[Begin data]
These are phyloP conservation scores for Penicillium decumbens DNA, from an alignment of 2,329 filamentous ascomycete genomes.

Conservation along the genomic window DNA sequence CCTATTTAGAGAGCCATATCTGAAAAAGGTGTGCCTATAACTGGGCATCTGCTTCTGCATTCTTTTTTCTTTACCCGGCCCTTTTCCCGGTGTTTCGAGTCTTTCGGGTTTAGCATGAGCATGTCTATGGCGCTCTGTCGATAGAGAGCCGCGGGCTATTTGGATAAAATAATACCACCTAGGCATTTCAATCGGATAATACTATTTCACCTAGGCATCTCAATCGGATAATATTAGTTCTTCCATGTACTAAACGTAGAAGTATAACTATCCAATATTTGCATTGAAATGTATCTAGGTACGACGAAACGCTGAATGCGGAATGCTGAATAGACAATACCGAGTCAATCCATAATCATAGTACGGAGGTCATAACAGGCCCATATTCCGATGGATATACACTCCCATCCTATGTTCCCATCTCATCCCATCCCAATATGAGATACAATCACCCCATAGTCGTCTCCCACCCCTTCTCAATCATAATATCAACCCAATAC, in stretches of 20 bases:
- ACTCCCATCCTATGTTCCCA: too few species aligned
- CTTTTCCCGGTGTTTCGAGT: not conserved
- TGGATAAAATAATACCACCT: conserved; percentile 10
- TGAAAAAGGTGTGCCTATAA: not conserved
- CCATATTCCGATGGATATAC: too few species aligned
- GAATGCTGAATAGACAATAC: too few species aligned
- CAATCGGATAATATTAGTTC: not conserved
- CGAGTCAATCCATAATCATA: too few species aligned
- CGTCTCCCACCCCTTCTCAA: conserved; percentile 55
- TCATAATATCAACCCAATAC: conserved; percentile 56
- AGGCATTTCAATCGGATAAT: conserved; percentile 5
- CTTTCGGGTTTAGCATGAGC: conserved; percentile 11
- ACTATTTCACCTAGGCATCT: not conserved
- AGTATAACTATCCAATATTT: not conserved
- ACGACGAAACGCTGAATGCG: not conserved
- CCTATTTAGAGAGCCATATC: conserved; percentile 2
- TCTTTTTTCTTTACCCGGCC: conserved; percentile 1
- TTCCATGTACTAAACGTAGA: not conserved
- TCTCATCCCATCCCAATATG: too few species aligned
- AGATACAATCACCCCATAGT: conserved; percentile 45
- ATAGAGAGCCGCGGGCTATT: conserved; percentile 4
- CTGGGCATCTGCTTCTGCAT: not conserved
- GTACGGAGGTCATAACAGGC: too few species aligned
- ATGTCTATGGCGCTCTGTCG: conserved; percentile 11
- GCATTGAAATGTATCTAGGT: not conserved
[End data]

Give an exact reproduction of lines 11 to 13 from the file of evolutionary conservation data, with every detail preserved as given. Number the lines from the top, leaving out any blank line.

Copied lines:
- CGTCTCCCACCCCTTCTCAA: conserved; percentile 55
- TCATAATATCAACCCAATAC: conserved; percentile 56
- AGGCATTTCAATCGGATAAT: conserved; percentile 5